The Humanistic Model of Personal and Organizational Development.
This model was developed in 2015 by Ian Widdop. He seeks to understand the relationship between the drive for development at an individual level, the impact that coaching can make in this area, and the benefits that attach to organizations and to society from the ‘jigsaw’ of coaching, personal development, organizational growth and societal outcomes.
Thus, we view our coaching approach as very holistic, addressing individuals’ needs and objectives in the context of their roles in life, in society, in communities, in organizations, in families, and in their own life and head-spaces.
Our experience suggests that this broad, holistic approach is welcomed by people as it locates their personal coaching journeys in relevant leadership roles.
A brief explanation of the model will assist, from the centre outwards:
1. Core Aspirations – Personal Growth, Fulfilment, Sustainable Growth These aspects are represented in many different guises, but their achievement is consistently desired.
2. Process Typically, a coaching process and the steps to achieve the Core Aspirations. The black arrows pointing to the centre suggest that the focus now is internal, upon oneself. This is a coaching journey and the eight steps are the ones that can unlock the necessary insights to achieve the Core Aspirations.
3. Life Anchors As the coaching process steps become better embedded, the coaching client becomes more able to define what really matters to him or her. Definition of purpose, improved relationships, taking responsibility for oneself and holding oneself accountable, authentic behaviour – all these and the other jigsaw pieces represent the expression of the Core Aspirations of Personal Growth, Fulfilment and Sustainable Change.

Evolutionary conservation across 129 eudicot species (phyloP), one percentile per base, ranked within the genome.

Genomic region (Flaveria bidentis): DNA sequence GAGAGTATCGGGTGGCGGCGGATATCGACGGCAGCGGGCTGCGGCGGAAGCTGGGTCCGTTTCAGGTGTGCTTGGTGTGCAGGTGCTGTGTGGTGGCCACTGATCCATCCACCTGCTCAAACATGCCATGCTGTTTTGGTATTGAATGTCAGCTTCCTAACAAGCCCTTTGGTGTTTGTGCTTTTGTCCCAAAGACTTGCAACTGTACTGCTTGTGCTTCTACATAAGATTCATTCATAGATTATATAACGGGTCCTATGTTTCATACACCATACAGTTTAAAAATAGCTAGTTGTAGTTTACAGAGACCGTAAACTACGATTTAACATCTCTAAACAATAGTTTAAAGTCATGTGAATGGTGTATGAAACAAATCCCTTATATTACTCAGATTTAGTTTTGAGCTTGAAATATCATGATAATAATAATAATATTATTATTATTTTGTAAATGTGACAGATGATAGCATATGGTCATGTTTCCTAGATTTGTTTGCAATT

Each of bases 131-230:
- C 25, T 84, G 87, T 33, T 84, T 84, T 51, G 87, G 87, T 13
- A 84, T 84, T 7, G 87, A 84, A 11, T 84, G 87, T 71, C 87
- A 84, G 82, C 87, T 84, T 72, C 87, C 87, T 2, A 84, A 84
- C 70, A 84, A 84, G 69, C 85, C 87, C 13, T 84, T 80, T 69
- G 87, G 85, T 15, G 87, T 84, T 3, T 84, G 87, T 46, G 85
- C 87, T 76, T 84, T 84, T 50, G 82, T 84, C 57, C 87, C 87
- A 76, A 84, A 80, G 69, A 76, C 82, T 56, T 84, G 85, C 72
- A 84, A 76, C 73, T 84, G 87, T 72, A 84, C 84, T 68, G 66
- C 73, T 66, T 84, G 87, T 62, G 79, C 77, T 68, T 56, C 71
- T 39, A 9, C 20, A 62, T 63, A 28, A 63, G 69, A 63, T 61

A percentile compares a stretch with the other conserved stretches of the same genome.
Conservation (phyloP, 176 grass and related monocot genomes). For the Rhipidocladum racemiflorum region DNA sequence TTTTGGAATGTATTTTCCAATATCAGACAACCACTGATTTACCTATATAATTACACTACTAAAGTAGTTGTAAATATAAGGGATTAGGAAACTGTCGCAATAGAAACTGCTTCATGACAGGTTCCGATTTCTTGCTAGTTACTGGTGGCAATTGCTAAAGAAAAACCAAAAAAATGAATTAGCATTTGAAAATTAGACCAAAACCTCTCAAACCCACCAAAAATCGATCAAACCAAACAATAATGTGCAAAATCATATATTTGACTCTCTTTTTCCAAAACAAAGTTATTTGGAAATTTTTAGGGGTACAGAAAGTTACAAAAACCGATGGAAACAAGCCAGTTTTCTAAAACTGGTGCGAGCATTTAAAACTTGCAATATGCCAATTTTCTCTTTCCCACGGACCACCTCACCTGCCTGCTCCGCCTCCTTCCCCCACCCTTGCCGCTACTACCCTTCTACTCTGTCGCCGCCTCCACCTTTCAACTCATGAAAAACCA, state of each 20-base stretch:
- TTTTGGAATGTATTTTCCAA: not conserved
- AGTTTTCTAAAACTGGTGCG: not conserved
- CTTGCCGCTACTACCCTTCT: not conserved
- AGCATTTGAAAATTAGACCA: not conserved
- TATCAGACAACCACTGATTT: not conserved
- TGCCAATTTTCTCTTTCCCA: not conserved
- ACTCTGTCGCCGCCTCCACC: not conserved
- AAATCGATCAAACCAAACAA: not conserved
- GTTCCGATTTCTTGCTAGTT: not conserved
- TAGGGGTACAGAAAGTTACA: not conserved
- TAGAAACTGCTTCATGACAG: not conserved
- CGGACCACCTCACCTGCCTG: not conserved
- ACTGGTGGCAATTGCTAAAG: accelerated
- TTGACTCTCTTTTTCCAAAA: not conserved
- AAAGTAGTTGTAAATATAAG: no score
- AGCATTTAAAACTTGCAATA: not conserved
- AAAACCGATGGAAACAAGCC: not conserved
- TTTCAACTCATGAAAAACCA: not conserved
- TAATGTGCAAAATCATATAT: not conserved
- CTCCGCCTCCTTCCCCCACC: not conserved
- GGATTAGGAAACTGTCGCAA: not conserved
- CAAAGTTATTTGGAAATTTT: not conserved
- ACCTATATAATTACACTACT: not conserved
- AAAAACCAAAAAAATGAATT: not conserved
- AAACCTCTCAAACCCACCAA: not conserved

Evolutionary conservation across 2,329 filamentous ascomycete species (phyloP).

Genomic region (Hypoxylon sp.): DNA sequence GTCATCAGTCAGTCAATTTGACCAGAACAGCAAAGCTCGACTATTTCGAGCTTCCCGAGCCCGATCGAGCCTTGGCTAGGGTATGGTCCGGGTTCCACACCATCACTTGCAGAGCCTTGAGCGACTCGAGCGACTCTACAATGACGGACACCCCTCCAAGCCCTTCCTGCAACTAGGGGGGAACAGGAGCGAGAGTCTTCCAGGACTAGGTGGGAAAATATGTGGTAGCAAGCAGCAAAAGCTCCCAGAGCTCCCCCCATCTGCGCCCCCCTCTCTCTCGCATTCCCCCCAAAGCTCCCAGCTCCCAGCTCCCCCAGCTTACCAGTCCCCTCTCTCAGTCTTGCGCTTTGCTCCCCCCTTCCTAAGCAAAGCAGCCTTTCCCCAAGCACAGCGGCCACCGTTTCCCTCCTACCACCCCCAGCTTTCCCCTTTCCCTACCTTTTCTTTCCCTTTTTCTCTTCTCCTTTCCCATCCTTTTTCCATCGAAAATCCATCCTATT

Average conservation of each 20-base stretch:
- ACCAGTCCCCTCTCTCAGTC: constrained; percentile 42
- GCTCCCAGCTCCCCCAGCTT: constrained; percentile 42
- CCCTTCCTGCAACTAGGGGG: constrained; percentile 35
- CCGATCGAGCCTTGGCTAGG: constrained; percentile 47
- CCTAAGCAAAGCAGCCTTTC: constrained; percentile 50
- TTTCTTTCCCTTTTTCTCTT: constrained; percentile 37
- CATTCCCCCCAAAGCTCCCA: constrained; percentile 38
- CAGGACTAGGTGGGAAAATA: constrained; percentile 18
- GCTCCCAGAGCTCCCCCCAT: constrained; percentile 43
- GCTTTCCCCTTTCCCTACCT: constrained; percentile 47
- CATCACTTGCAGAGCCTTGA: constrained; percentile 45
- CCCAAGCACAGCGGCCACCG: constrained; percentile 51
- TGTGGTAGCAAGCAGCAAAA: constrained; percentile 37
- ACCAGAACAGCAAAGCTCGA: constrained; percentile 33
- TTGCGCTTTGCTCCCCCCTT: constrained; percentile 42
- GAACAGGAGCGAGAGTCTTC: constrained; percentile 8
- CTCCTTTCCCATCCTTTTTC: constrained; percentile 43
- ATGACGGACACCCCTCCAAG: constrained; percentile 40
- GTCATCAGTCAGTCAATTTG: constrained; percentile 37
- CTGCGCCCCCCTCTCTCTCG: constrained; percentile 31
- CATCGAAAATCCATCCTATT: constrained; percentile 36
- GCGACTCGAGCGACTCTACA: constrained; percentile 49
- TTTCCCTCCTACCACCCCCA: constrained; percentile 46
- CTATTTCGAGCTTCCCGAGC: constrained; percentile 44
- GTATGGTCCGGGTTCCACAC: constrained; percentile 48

4. We in the Organization Whatever grouping is relevant – it does not have to be a corporate business and can be a community or family – the coaching client begins to understand and take on his or her responsibilities towards that organization. The black arrows are now pointing outwards to represent that the individuals are automatically becoming defined not by their own identities as much as their surroundings. This is a central tenet of the philosophy of humanism and explains in part the title of the model.
5. World View Finally, the perspectives of the individual become broader and broader until they identify as global. This is the World View, a perspective that is non-parochial, nor self-centred. It embraces the world and all that is in it. Experience suggests that a coaching journey with this model as context prepares its participants well for the challenges of corporate life decision making and leadership.
The Integral Model
Ken Wilber, possibly the finest living social philosopher, has developed the Integral Model which is now in the public domain.
In its basic form as drawn in the diagram herewith, it present a ‘Map of the Territory’, that is the two-dimensional aspects of a person’s personality seen from the conjunction of that person’s internal and external worlds, and his/her individual beliefs, behaviours and values and those of the others with whom he/she associates both collectively and within individual relationships.
The actual territory is of course each person’s individual personality and behaviours. The model has proven extremely successful in defining for clients their individual purpose, how they show up in the world (both at present and desired), how this set of behaviours informs their relationships, and finally how these relationships conform or fit into cultural norms and mores.